National Museum of the Great Lakes
National Museum of the Great Lakes
When you use the telegraph, what you sent shows up on the computer screen.
Inside the Museum
Unidentified Figurehead
   Since finishing Shanghaiing Sailors and redirecting all my research and writing efforts to an entirely different subject, I don’t think I’ve gone to a nautical museum in quite a few years. I wanted to visit it for two reasons. First, I’d been to its old location in Vermilion, Ohio, and desired to see how it had changed after moving to Toledo. Second, I longed to tour the Col. James M. Schoonmaker, a lake freighter moored beside the museum that was not at the Vermillion location. Despite having lived all my life near Lake Erie, I’ve never had a chance to climb on board one.
   The National Museum of the Great Lakes is a completely different place than the one in Vermilion and probably the only similarity between the two is that they share the artifacts on display. The museum has a number of interactive things here to engage children, although I’ll admit I couldn’t resist trying out a for few myself (especially the telegraph that, when you use it, shows the messages you output on a computer screen). In the main entry a movie plays repeatedly that gives you a good overview of the history of the Great Lakes, their diversity, and so forth. The screen sets in the middle of a circular room filled with information displays of each lake complete with 3-D maps that show a given lake’s depths. I rather like this sort of thing and spent quite some time combing over them. It’s amazing just how shallow, for example, Lake Erie is compared to the other four.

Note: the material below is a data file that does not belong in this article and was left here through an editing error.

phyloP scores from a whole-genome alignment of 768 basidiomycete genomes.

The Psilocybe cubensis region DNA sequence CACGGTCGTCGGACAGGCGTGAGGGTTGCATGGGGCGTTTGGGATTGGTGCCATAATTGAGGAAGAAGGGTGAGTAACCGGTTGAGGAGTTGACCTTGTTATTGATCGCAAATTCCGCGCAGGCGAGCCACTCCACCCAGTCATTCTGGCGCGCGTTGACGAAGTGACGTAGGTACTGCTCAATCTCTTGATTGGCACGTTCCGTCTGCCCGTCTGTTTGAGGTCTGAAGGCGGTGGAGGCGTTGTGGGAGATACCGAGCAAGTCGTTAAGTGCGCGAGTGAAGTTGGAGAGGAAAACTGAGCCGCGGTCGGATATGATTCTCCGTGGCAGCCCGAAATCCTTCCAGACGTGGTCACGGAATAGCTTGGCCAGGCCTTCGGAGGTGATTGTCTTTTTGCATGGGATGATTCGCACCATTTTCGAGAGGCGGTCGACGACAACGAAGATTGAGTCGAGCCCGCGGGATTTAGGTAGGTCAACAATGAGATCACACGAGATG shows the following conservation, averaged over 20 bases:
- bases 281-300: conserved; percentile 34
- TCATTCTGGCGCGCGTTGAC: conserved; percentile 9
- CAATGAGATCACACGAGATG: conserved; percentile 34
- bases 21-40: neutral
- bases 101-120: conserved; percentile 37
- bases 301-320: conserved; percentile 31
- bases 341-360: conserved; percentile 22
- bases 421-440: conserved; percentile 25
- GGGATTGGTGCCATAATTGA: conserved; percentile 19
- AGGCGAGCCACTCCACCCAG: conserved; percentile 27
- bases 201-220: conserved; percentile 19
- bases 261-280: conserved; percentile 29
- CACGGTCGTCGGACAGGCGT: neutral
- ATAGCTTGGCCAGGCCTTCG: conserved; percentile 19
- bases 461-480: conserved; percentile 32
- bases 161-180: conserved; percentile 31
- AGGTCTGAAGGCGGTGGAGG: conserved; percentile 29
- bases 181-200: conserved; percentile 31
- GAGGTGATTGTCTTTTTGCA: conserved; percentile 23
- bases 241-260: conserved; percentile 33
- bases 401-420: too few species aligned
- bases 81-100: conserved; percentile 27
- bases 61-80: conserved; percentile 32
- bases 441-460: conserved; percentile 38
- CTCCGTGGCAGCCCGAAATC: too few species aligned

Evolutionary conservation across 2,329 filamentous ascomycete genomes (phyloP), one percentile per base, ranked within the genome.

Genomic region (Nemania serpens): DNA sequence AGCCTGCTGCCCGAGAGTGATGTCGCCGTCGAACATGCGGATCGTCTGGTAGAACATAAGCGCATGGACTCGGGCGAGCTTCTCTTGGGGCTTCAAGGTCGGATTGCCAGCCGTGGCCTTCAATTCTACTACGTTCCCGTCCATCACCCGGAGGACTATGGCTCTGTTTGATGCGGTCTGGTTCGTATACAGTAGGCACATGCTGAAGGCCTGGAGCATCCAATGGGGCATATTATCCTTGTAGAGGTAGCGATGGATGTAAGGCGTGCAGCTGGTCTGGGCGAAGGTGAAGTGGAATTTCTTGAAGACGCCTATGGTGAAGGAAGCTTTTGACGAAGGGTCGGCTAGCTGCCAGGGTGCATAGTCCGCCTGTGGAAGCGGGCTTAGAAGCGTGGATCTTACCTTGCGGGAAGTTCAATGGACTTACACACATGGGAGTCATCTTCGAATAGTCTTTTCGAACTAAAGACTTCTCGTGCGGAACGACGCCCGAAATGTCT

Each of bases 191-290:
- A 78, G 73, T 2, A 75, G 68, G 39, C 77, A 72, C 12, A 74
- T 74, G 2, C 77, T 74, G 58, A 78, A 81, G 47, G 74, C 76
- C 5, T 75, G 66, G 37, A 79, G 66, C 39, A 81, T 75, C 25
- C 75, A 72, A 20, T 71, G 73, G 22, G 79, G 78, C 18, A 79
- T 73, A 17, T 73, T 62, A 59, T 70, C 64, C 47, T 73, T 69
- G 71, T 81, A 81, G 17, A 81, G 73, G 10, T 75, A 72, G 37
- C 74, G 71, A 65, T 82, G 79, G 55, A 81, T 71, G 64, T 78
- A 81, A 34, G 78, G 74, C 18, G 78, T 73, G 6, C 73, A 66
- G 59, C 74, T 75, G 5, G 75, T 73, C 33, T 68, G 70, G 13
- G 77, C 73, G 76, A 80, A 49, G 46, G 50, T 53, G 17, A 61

I found the museum’s circular layout difficult to navigate. It is divided into a number of sections—Life Saving, Ship Wrecks, Ship Building, and so forth—but they blend into one another, and the confusing layout makes it easy to miss stuff. The museum also suffers from information overload. There are just too many signs to read for a person to reasonably get through without spending eight hours doing nothing else.
   You certainly learn a lot here. During World War II, the Seeandbee, a side-wheeler steamer built in 1913 in Detroit, was converted into an aircraft carrier named the USS Wolverine for pilot training. From this and another converted lake vessel, the USS Sable, pilots such as George H. W. Bush learned how to take off and land on carriers. The Lyle gun was developed by Captain David A. Lyle in 1877 as a means of shooting a lifeline from the shore out to a distressed vessel. Its line was made out of waterproofed braided linen that had to be shot a few times to make it more flexible and to flake correctly (“flaking,” according to the museum’s sign, is a line “wound so it could be shot without tangling”). Another sign reported, “There are 326 lighthouses dotting the Great Lakes 10,900 mile coastline. That’s one lighthouse for every 33 miles—more than anywhere else in the world!”